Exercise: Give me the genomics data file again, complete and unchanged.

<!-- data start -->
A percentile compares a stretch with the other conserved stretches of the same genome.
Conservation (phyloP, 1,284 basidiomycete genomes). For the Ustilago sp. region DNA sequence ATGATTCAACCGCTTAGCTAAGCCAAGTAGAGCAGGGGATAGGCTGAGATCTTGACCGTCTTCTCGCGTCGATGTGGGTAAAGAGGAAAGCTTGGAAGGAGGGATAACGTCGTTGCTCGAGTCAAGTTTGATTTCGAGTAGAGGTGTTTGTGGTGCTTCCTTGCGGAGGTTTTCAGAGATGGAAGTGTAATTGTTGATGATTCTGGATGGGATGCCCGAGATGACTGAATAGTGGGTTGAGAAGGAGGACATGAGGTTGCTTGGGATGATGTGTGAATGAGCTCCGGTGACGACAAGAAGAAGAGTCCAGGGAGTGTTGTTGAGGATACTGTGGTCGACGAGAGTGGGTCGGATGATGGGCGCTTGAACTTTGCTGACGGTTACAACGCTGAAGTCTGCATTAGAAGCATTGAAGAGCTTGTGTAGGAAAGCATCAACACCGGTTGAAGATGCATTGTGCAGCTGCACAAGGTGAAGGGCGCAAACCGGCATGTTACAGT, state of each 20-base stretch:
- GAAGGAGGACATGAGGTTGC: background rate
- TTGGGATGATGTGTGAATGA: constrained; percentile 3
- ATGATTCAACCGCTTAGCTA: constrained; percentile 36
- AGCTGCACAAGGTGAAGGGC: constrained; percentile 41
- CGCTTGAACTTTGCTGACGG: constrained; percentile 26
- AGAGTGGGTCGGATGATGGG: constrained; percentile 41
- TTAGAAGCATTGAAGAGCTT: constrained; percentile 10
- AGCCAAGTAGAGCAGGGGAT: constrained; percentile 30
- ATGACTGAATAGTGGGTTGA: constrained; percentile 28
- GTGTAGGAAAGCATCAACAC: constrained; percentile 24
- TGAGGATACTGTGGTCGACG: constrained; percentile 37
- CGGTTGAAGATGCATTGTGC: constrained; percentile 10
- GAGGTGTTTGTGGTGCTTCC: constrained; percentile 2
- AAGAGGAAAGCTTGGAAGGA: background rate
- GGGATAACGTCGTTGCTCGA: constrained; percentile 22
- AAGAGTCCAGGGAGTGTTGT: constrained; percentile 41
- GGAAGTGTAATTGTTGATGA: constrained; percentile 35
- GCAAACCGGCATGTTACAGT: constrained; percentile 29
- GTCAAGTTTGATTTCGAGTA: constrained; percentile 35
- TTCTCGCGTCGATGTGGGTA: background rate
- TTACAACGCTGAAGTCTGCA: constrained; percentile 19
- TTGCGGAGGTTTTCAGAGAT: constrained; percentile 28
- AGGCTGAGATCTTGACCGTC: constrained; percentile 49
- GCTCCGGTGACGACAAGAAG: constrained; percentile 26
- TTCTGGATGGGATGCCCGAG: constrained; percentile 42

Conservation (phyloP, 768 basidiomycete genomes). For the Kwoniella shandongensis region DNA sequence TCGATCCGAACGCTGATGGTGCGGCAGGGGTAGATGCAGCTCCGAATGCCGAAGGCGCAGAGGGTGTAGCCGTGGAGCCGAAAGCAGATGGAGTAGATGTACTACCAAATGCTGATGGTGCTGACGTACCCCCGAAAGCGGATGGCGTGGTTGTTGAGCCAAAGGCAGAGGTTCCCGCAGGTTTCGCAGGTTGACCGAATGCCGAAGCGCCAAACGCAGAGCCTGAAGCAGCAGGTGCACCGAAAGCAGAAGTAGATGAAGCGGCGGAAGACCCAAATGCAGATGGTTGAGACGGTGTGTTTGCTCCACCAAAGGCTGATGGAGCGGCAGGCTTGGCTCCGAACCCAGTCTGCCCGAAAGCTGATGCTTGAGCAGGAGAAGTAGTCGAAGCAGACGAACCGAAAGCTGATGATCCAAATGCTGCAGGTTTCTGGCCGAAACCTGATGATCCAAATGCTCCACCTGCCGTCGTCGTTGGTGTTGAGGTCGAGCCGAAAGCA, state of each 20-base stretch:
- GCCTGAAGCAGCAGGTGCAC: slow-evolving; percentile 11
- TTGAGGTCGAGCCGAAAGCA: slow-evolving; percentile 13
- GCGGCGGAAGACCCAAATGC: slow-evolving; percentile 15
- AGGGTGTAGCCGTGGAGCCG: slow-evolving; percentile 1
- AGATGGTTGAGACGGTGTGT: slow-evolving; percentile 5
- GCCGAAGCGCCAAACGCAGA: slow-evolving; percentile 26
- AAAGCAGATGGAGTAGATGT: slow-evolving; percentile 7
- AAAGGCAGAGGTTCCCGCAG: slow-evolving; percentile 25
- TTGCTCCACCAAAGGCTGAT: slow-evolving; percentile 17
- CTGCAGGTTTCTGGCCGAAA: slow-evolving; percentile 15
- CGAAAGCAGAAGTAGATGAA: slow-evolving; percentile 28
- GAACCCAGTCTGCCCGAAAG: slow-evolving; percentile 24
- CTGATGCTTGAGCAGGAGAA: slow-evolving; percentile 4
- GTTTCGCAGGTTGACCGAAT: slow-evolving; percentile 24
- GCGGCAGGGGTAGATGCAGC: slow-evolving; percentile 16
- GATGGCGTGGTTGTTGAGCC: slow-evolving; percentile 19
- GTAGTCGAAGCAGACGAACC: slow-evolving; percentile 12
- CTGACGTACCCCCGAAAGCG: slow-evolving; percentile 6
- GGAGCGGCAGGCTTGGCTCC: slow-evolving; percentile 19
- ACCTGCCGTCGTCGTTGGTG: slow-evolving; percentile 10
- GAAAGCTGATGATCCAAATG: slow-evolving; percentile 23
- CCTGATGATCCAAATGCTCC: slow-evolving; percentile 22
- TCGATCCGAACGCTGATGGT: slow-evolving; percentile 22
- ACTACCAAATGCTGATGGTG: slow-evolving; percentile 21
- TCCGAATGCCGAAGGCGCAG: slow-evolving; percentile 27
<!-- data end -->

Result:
A percentile compares a stretch with the other conserved stretches of the same genome.
Conservation (phyloP, 1,284 basidiomycete genomes). For the Ustilago sp. region DNA sequence ATGATTCAACCGCTTAGCTAAGCCAAGTAGAGCAGGGGATAGGCTGAGATCTTGACCGTCTTCTCGCGTCGATGTGGGTAAAGAGGAAAGCTTGGAAGGAGGGATAACGTCGTTGCTCGAGTCAAGTTTGATTTCGAGTAGAGGTGTTTGTGGTGCTTCCTTGCGGAGGTTTTCAGAGATGGAAGTGTAATTGTTGATGATTCTGGATGGGATGCCCGAGATGACTGAATAGTGGGTTGAGAAGGAGGACATGAGGTTGCTTGGGATGATGTGTGAATGAGCTCCGGTGACGACAAGAAGAAGAGTCCAGGGAGTGTTGTTGAGGATACTGTGGTCGACGAGAGTGGGTCGGATGATGGGCGCTTGAACTTTGCTGACGGTTACAACGCTGAAGTCTGCATTAGAAGCATTGAAGAGCTTGTGTAGGAAAGCATCAACACCGGTTGAAGATGCATTGTGCAGCTGCACAAGGTGAAGGGCGCAAACCGGCATGTTACAGT, state of each 20-base stretch:
- GAAGGAGGACATGAGGTTGC: background rate
- TTGGGATGATGTGTGAATGA: constrained; percentile 3
- ATGATTCAACCGCTTAGCTA: constrained; percentile 36
- AGCTGCACAAGGTGAAGGGC: constrained; percentile 41
- CGCTTGAACTTTGCTGACGG: constrained; percentile 26
- AGAGTGGGTCGGATGATGGG: constrained; percentile 41
- TTAGAAGCATTGAAGAGCTT: constrained; percentile 10
- AGCCAAGTAGAGCAGGGGAT: constrained; percentile 30
- ATGACTGAATAGTGGGTTGA: constrained; percentile 28
- GTGTAGGAAAGCATCAACAC: constrained; percentile 24
- TGAGGATACTGTGGTCGACG: constrained; percentile 37
- CGGTTGAAGATGCATTGTGC: constrained; percentile 10
- GAGGTGTTTGTGGTGCTTCC: constrained; percentile 2
- AAGAGGAAAGCTTGGAAGGA: background rate
- GGGATAACGTCGTTGCTCGA: constrained; percentile 22
- AAGAGTCCAGGGAGTGTTGT: constrained; percentile 41
- GGAAGTGTAATTGTTGATGA: constrained; percentile 35
- GCAAACCGGCATGTTACAGT: constrained; percentile 29
- GTCAAGTTTGATTTCGAGTA: constrained; percentile 35
- TTCTCGCGTCGATGTGGGTA: background rate
- TTACAACGCTGAAGTCTGCA: constrained; percentile 19
- TTGCGGAGGTTTTCAGAGAT: constrained; percentile 28
- AGGCTGAGATCTTGACCGTC: constrained; percentile 49
- GCTCCGGTGACGACAAGAAG: constrained; percentile 26
- TTCTGGATGGGATGCCCGAG: constrained; percentile 42

Conservation (phyloP, 768 basidiomycete genomes). For the Kwoniella shandongensis region DNA sequence TCGATCCGAACGCTGATGGTGCGGCAGGGGTAGATGCAGCTCCGAATGCCGAAGGCGCAGAGGGTGTAGCCGTGGAGCCGAAAGCAGATGGAGTAGATGTACTACCAAATGCTGATGGTGCTGACGTACCCCCGAAAGCGGATGGCGTGGTTGTTGAGCCAAAGGCAGAGGTTCCCGCAGGTTTCGCAGGTTGACCGAATGCCGAAGCGCCAAACGCAGAGCCTGAAGCAGCAGGTGCACCGAAAGCAGAAGTAGATGAAGCGGCGGAAGACCCAAATGCAGATGGTTGAGACGGTGTGTTTGCTCCACCAAAGGCTGATGGAGCGGCAGGCTTGGCTCCGAACCCAGTCTGCCCGAAAGCTGATGCTTGAGCAGGAGAAGTAGTCGAAGCAGACGAACCGAAAGCTGATGATCCAAATGCTGCAGGTTTCTGGCCGAAACCTGATGATCCAAATGCTCCACCTGCCGTCGTCGTTGGTGTTGAGGTCGAGCCGAAAGCA, state of each 20-base stretch:
- GCCTGAAGCAGCAGGTGCAC: slow-evolving; percentile 11
- TTGAGGTCGAGCCGAAAGCA: slow-evolving; percentile 13
- GCGGCGGAAGACCCAAATGC: slow-evolving; percentile 15
- AGGGTGTAGCCGTGGAGCCG: slow-evolving; percentile 1
- AGATGGTTGAGACGGTGTGT: slow-evolving; percentile 5
- GCCGAAGCGCCAAACGCAGA: slow-evolving; percentile 26
- AAAGCAGATGGAGTAGATGT: slow-evolving; percentile 7
- AAAGGCAGAGGTTCCCGCAG: slow-evolving; percentile 25
- TTGCTCCACCAAAGGCTGAT: slow-evolving; percentile 17
- CTGCAGGTTTCTGGCCGAAA: slow-evolving; percentile 15
- CGAAAGCAGAAGTAGATGAA: slow-evolving; percentile 28
- GAACCCAGTCTGCCCGAAAG: slow-evolving; percentile 24
- CTGATGCTTGAGCAGGAGAA: slow-evolving; percentile 4
- GTTTCGCAGGTTGACCGAAT: slow-evolving; percentile 24
- GCGGCAGGGGTAGATGCAGC: slow-evolving; percentile 16
- GATGGCGTGGTTGTTGAGCC: slow-evolving; percentile 19
- GTAGTCGAAGCAGACGAACC: slow-evolving; percentile 12
- CTGACGTACCCCCGAAAGCG: slow-evolving; percentile 6
- GGAGCGGCAGGCTTGGCTCC: slow-evolving; percentile 19
- ACCTGCCGTCGTCGTTGGTG: slow-evolving; percentile 10
- GAAAGCTGATGATCCAAATG: slow-evolving; percentile 23
- CCTGATGATCCAAATGCTCC: slow-evolving; percentile 22
- TCGATCCGAACGCTGATGGT: slow-evolving; percentile 22
- ACTACCAAATGCTGATGGTG: slow-evolving; percentile 21
- TCCGAATGCCGAAGGCGCAG: slow-evolving; percentile 27